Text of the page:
View Full Version : New here, looking to learn some things.
10-29-2011, 11:48 AM
Hello, I'm 32 and have welded some with arc and 110v mig. Welded is something I never really thaught of as a unwanted task. I was always motivated to do a small project. Some of my stuff turned out pretty good and other stuff didn't. I have absolutely no training in welding at all. I'm all self taught and have finally came the realization I am missing tons of info that would benifit me. I actually want to start building a couple of small dump trailers and log splitters. I don't have 220v in my garage and was going to buy a Miller Bobcat and try to just do it all on arc but after reading it sounds like a good Mig setup might be better. I might just hire an electrician to install 220v and buy a Mig but not sure which one. I was considering one setup to do aluminum too so I could try some nice truck bumpers. I am out of my league for wanting to try this stuff without any training?
No but a trailer is out of your leauge for a good while, at least one you'd tow on the road.
If you are serious, think about investing some money in a night class at a local tech school. When you sit down and figure out just what all the material, rod/wire, gas, electric and so on would cost you not to mention the instruction, a class is usually stupid cheap. It's also the fastest way to learn. You can fumble around for years and learn nothing but bad habbits on your own. With someone who knows what they are doing watching you and making suggestions, it's usually not hard to get the basics down fairly quickly.
On a trailer you will need to be able to make code quality welds in all positions. Most DIY guys can make fair welds in flat and maybe horizontal, but can't make a good weld vertical or overhead. Here's where good instruction and good practice will pay off. This won't come quick. Expect this can take well over a year, if not more for the average guy who won't sit down and do the sort of intense practice( and expensive) this takes to get up to speed fast.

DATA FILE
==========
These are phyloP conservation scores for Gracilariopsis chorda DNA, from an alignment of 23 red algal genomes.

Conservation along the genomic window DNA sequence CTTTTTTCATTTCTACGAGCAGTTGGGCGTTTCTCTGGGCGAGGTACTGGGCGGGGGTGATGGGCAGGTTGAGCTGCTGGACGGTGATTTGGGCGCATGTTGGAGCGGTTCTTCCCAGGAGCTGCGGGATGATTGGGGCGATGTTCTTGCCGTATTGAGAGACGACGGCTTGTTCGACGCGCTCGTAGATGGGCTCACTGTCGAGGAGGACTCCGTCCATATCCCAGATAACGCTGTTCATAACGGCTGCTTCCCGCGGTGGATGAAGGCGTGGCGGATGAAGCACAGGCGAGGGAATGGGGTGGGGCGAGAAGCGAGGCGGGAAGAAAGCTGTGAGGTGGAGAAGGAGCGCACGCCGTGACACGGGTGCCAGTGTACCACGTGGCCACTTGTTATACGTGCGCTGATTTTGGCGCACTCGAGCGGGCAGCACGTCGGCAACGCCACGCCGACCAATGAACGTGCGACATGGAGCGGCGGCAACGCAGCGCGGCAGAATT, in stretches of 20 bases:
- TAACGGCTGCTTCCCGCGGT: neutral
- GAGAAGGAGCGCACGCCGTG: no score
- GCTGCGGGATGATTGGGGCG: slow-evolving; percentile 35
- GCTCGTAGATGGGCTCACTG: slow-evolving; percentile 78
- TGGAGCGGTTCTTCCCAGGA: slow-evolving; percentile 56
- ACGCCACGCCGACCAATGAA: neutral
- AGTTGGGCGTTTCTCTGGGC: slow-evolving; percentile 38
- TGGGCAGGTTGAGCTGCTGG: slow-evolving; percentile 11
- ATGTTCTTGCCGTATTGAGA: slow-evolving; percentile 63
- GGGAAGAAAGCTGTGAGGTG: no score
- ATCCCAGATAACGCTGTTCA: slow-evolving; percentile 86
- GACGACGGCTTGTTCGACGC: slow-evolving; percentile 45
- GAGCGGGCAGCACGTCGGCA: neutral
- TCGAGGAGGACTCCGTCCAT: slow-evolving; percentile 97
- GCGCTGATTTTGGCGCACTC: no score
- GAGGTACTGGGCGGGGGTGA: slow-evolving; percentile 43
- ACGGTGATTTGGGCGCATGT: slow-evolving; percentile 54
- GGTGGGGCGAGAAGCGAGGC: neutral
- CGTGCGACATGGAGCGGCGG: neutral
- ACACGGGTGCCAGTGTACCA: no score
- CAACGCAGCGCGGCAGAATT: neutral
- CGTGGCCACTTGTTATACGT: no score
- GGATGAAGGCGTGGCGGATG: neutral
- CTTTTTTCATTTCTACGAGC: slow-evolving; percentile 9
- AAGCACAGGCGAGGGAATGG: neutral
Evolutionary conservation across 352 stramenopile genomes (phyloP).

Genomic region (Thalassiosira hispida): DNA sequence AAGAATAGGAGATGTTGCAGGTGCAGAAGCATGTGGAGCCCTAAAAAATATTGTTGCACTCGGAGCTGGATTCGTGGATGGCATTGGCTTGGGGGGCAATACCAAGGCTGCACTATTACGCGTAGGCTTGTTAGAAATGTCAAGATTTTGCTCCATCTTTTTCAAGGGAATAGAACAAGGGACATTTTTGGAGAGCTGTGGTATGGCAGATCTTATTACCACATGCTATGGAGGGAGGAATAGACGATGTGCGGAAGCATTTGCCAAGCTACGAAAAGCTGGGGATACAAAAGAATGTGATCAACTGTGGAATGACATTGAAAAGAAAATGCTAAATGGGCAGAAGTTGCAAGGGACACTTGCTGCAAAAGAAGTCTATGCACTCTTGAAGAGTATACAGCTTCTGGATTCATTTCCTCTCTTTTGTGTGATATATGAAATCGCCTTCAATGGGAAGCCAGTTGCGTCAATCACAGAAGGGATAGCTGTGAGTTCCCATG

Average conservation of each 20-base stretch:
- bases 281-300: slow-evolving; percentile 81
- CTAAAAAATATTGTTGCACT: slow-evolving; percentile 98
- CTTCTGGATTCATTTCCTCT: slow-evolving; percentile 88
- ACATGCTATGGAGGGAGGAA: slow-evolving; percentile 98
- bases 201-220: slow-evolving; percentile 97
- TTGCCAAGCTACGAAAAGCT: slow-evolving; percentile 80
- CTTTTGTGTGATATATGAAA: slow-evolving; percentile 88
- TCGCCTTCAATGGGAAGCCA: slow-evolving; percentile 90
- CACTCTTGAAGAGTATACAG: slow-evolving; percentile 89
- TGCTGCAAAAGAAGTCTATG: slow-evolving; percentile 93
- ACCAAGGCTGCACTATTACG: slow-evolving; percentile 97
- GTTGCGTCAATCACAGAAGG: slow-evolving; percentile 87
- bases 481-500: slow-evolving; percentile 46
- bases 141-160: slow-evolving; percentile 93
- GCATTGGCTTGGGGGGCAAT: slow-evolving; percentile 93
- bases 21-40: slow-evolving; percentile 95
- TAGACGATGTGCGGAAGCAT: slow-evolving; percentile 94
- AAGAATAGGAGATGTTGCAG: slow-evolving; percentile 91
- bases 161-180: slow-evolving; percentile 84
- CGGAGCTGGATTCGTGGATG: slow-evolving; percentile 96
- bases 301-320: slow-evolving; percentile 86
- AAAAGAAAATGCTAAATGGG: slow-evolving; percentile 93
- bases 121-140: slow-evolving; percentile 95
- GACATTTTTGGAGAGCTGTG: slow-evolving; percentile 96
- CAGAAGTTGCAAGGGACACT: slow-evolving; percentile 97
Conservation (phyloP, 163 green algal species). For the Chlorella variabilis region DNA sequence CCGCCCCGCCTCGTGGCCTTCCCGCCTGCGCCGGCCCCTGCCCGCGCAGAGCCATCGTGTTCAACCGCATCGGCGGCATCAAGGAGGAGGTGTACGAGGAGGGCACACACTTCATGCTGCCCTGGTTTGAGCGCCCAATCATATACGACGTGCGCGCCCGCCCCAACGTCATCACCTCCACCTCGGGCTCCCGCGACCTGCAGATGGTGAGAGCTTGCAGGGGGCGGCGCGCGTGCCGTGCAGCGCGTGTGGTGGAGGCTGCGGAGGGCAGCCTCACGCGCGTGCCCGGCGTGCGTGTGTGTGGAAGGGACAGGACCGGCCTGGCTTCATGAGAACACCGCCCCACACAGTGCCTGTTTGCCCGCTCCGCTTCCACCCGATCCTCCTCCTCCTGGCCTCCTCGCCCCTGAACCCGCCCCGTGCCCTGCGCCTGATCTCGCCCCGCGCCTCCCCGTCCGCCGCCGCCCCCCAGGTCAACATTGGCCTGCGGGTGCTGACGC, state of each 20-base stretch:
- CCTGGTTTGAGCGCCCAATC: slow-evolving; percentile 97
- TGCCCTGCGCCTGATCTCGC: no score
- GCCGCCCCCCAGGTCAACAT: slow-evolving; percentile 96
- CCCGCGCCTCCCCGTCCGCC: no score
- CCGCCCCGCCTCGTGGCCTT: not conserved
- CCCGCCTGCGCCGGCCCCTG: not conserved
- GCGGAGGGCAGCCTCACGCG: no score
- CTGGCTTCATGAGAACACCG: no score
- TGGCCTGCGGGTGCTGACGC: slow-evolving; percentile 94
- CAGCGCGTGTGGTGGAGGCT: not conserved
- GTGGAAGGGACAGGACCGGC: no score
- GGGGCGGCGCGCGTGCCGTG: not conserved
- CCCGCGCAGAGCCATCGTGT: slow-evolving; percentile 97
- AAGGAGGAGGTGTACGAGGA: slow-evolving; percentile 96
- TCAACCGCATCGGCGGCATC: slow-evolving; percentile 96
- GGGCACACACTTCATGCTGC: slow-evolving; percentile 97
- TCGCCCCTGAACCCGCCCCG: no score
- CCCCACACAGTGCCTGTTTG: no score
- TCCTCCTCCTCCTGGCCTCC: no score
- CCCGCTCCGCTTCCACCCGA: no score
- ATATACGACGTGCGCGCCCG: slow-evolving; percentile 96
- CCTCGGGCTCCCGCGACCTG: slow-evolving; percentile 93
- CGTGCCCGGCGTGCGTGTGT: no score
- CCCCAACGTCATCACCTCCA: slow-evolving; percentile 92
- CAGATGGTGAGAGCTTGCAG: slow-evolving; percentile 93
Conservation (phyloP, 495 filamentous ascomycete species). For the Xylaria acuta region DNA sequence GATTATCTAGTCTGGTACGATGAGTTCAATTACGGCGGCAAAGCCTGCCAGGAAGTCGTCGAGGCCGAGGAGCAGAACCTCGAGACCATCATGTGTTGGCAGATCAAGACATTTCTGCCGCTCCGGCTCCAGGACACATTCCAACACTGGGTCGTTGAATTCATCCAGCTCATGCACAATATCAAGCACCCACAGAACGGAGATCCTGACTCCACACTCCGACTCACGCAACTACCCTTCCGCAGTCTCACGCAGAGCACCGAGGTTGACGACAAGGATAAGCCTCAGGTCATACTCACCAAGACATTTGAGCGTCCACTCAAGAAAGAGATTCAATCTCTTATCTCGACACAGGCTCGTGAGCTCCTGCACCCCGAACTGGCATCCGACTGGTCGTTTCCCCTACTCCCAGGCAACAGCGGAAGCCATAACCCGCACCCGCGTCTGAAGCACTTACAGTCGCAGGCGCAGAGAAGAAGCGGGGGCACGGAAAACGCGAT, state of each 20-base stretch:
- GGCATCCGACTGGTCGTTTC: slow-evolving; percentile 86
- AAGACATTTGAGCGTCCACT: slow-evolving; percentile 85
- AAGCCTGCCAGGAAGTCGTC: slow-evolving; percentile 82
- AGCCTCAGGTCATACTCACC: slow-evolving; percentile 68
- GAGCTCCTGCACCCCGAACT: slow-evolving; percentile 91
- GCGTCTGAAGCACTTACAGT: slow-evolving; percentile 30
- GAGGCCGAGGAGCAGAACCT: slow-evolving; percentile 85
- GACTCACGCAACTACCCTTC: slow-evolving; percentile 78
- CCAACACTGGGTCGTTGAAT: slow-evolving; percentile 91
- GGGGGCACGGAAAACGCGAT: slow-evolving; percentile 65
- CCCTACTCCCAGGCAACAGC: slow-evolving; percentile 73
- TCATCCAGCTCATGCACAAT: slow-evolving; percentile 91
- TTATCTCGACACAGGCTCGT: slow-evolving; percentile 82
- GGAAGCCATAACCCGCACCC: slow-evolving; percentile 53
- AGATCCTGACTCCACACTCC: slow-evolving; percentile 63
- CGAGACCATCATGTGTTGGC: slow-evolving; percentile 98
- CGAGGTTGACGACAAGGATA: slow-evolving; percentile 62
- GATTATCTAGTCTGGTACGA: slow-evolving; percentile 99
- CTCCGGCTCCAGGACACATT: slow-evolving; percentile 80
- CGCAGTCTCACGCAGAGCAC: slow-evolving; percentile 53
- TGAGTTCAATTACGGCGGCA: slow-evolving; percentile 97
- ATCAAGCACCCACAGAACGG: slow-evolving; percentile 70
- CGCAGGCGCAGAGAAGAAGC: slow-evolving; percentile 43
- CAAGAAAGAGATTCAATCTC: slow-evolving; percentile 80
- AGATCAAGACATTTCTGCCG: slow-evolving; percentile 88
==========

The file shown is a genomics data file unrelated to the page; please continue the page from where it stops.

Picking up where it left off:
One last thing, usually trailers are the 1st things many think of when the want to weld. By the time you buy the equipment and get all the training done, chances are you could have bought a trailer and you haven't even bought the parts and materials yet. You will not beat the commercial guys for material costs as well, so usually a home built trailer done right from a set of engineered plans will cost you more in the long run.
I just priced a set of replacement axles, tires and brakes for a 7K trailer. I can get a nice used 10K flatbed for about the same amount of money and I don't have to do any work. It's simply not very cost effective in many cases to build one yourself.
10-29-2011, 12:47 PM
Learn to crawl before you walk..
Building a trailer is classified as a sprint and you need to crawl first..
Better safe than sorry and there are plenty of sorry welders out there.....so..
DON'T BE ONE OF THEM!!!
10-29-2011, 05:46 PM
I cut the rest of this cross tube from the back of a fifth-wheel trailer using my sawzall on Thursday. This end from the right side was then snapped of with a mini-crowbar, using not much effort at all. This is just an example of how not to weld on trailers, or anything else for that matter. The 2" tube was meant to hold up a small receiver for a bike rack. The weld was attempted in the overhead position, and the little bit of bright metal is the entire amount of fusion. A big downside of mig is the illusion of solid fusion, when clearly you have a near total lack.
10-29-2011, 06:06 PM
Best money and time you can spend is at local community college or similar for welding, use their equipment, learn how to do it, then decide what you want to buy,:)
10-29-2011, 11:32 PM
Going to school for welding is not an option for me. I live and work an hour from the closet city that could offer anything like that plus they only do day classes. Back when I was a landscaper I pulled the box off of my 2500HD and welded up a flatbed with a hoist and put it on myself. I hauled lots of firewood, rock, and dirt with it using the hoist many times and never had a failed weld. Infact I ended up wanting to put the box back on the truck to sell it and had to cut and grind my welds off and it took quite a bit of effort to get threw them. I'm not knocking anyone for suggesting attending a program for welding but its just not an option for me.
10-31-2011, 03:07 PM
The Bobcat you mentioned would be a good choice if you can afford it. You don't need an electrician to do anything before you can use it. It has 240vac installed from the factory. It also makes you mobile to go where ever you need to and weld. Later you could add a TIG torch if you want to go that route. If you get a 120/240 vac MIG later it will power most of them. You can also make your own fresh electricity in the event of a power outage, if you have the fuel on hand to run it.;) My main machine is a Bobcat 225G, with a MM140 for the small stuff.
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